Congress leader Kapil Sibal showed photocopies of the two kinds of Rs 500 notes in the Rajya Sabha in New Delhi on August 8. Photograph: (PTI)
The Opposition forced adjournment of the proceedings in the Rajya Sabha over what it called as the 'biggest scam of this century' in the printing of two different sizes for the same currency
The government today (August 8) dismissed the Opposition's allegations that two types of Rs 500 notes and also Rs 2000 notes were being printed by the Reserve Bank of India (RBI).
The government said all Rs 500 notes had a single unique dimension, as did the Rs 2000 notes.
"Bank notes in each denomination has a distinct dimension. The size of new design Rs 500 bank note is 66mm x 150mm and the size of new design Rs 2,000 bank note is 66mm x 166mm," Minister of State for Finance Arjun Ram Meghwal said in a written reply to a question in the Rajya Sabha.
The Rajya Sabha was adjourned after the Opposition Congress, supported by the TMC and the JD(U), alleged that two different sizes for the new currencies were being printed in what it called the "biggest scam of this century".
The Congress said the high denomination notes varied in terms of their size, design and other features and asked the government to explain where and how they were printed since the issue "raises questions over financial structure of the country".
The Congress said that two types of dimensions "jeopardises the credibility of Indian currency" and asked Prime Minister Narendra Modi to come clear on the issue.
In a separate reply, Meghwal said that National Crime Records Bureau data indicates that the incidents of Fake Indian Currency Notes (FICN) have been reported in some parts of the country. However, examination of the specific parameters reveals that the notes are of low quality.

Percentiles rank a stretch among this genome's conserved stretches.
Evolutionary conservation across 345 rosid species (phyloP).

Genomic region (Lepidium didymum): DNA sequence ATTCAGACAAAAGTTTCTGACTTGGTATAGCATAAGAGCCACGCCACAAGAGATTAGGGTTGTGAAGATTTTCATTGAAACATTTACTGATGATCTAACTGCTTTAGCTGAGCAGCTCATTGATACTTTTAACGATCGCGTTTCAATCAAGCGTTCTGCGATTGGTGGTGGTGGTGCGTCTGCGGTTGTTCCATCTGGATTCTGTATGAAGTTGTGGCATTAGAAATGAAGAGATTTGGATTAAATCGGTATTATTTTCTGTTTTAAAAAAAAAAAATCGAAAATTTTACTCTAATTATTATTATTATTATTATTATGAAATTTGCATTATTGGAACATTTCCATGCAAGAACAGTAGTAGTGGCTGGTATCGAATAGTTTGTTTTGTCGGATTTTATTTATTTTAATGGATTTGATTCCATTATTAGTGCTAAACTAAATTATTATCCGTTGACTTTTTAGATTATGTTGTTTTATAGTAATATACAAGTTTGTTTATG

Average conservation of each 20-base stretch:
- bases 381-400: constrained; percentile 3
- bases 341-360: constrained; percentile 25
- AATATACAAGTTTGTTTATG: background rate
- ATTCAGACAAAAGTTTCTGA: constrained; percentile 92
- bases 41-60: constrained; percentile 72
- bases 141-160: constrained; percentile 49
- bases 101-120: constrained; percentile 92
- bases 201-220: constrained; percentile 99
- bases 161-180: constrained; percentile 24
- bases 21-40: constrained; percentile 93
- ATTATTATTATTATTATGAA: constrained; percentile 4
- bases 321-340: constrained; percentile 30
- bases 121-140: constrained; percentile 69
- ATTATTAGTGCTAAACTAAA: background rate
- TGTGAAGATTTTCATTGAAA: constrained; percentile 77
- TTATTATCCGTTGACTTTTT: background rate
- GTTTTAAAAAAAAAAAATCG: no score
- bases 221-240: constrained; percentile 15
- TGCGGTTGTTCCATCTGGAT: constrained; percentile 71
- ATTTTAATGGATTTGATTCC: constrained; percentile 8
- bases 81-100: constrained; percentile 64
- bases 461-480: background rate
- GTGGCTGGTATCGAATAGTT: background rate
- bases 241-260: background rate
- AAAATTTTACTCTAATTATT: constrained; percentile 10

"No high quality counterfeit new currency notes have been seized by any agency so far," Meghwal said.
Finance Minister Arun Jaitley said the opposition party has been raising "frivolous" issues without giving notices to stall Zero Hour proceedings.
Senior Congress leader Kapil Sibal, who raised the issue in the Rajya Sabha earlier in the day, said the party would keep flagging it in Parliament until the government comes out with an explanation.
The former Union minister also alleged that the demonetisation move "failed" to achieve its stated objectives of combating black money, corruption, counterfeit currency and terrorism.
He asked the government to explain its motive in invalidating the old Rs 1,000 and Rs 500 currency notes.
"First they should explain which dye was used (for printing the notes), what types of notes were printed, at which printing press notes of different sizes were printed.
"Having different size of currency notes jeopardises the credibility of the currency. The prime minister, finance minister, RBI governor should come to the fore and explain," Kapil Sibal told the press.